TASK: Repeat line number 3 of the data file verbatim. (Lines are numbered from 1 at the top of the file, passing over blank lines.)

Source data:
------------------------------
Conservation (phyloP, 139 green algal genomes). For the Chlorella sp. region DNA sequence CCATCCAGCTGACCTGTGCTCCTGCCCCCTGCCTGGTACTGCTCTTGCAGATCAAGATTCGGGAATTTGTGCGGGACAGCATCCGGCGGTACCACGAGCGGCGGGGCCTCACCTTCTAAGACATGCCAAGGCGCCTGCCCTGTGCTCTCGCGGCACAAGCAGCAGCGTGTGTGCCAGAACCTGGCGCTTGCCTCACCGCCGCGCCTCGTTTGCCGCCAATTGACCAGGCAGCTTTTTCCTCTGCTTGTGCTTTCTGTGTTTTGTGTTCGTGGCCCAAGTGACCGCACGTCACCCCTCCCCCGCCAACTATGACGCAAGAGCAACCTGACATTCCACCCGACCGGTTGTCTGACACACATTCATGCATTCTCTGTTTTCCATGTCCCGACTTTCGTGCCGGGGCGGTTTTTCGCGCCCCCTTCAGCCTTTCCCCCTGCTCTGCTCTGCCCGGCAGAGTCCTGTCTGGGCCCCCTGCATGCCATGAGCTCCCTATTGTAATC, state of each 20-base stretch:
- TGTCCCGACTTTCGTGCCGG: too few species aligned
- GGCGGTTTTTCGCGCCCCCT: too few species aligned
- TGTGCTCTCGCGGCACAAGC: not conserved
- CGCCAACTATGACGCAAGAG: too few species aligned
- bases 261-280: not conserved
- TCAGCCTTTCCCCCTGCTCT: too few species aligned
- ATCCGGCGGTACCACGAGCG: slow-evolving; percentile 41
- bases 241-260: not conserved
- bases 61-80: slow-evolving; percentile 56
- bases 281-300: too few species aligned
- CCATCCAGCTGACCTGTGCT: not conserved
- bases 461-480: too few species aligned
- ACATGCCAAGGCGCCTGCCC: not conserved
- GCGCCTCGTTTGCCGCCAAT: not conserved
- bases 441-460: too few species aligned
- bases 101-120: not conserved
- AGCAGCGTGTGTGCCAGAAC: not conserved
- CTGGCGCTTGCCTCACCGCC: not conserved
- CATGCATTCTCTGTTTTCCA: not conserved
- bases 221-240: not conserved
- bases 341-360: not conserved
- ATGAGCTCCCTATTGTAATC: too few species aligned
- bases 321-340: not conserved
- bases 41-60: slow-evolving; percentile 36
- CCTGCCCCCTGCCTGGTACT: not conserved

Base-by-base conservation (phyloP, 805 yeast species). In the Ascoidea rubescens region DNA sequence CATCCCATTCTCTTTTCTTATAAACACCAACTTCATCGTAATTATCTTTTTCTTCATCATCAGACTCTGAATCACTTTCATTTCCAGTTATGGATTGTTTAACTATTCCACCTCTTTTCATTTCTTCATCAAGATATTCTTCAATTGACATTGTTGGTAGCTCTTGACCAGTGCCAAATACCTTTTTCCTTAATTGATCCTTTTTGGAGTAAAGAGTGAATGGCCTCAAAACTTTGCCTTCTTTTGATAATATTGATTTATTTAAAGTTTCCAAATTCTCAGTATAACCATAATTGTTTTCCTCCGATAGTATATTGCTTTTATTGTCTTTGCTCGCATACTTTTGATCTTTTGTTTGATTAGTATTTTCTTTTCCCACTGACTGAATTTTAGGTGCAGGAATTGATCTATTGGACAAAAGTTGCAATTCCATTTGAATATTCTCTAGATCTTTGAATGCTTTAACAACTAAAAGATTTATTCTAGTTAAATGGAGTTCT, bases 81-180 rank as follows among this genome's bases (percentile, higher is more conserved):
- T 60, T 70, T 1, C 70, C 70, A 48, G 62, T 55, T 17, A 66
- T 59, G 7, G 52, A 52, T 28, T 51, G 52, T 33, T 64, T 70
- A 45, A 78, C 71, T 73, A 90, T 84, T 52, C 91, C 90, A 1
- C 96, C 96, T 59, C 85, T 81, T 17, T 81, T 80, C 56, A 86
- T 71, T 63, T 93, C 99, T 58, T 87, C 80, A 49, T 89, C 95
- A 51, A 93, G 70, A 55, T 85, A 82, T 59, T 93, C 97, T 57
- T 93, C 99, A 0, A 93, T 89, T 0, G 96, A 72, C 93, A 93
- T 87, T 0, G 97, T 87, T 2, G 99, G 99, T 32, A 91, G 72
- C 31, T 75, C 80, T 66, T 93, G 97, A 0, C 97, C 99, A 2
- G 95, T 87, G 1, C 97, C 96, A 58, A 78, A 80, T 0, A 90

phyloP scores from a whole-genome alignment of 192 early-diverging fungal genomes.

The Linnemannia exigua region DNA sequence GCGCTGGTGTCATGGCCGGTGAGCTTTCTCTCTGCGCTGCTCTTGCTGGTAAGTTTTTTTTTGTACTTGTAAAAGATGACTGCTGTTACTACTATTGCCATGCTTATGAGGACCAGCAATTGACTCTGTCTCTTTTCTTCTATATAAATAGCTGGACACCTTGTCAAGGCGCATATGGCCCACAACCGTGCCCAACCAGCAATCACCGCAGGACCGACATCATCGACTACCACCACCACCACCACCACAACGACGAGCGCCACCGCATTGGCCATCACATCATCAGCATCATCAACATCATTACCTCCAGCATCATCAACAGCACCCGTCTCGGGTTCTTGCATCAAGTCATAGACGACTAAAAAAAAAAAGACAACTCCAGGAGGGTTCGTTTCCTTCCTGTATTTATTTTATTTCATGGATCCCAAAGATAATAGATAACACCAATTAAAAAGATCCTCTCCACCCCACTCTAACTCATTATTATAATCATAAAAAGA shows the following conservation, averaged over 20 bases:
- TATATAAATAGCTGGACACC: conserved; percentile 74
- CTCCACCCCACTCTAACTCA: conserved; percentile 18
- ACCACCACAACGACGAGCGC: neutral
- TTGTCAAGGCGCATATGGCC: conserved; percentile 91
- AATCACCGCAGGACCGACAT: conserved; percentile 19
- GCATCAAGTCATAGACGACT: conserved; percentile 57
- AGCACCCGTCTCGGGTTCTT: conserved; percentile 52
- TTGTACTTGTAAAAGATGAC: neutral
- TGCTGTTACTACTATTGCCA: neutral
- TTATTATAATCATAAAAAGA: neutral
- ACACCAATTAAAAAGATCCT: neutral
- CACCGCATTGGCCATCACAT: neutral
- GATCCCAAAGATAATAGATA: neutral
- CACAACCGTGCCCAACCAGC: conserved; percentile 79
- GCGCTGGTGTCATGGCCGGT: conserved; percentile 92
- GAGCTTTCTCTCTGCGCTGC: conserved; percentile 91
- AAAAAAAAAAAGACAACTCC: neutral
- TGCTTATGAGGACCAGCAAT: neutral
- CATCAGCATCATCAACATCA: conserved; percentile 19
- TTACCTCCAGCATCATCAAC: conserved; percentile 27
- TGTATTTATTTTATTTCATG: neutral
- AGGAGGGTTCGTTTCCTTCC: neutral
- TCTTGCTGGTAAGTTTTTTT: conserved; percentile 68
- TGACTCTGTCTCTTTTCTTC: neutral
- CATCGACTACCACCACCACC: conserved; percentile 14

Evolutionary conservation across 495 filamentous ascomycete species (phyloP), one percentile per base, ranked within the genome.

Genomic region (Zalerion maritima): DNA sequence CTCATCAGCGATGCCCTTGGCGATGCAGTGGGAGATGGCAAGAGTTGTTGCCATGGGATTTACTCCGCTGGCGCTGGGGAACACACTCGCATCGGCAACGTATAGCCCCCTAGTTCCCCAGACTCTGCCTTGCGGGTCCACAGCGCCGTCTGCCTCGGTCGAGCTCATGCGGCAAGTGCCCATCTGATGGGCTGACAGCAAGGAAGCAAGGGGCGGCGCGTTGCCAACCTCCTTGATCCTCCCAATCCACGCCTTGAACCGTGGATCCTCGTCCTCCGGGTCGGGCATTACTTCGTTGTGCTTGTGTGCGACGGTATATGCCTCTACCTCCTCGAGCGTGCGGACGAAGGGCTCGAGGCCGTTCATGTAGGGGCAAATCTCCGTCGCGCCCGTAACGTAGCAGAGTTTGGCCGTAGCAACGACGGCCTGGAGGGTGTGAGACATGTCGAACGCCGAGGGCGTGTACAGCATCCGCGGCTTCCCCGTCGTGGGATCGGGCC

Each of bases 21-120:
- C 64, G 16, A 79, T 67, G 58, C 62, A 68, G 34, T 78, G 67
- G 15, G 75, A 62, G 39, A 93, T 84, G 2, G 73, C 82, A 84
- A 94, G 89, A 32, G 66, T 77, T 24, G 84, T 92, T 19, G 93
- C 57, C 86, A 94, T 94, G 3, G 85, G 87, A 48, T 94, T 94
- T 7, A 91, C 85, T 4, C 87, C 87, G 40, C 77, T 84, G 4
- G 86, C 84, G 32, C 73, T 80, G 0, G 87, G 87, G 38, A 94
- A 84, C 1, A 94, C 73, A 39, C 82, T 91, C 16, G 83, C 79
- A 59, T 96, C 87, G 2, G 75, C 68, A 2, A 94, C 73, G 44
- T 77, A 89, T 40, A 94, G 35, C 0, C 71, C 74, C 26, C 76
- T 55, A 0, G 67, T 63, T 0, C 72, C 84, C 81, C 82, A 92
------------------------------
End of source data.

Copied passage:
- GGCGGTTTTTCGCGCCCCCT: too few species aligned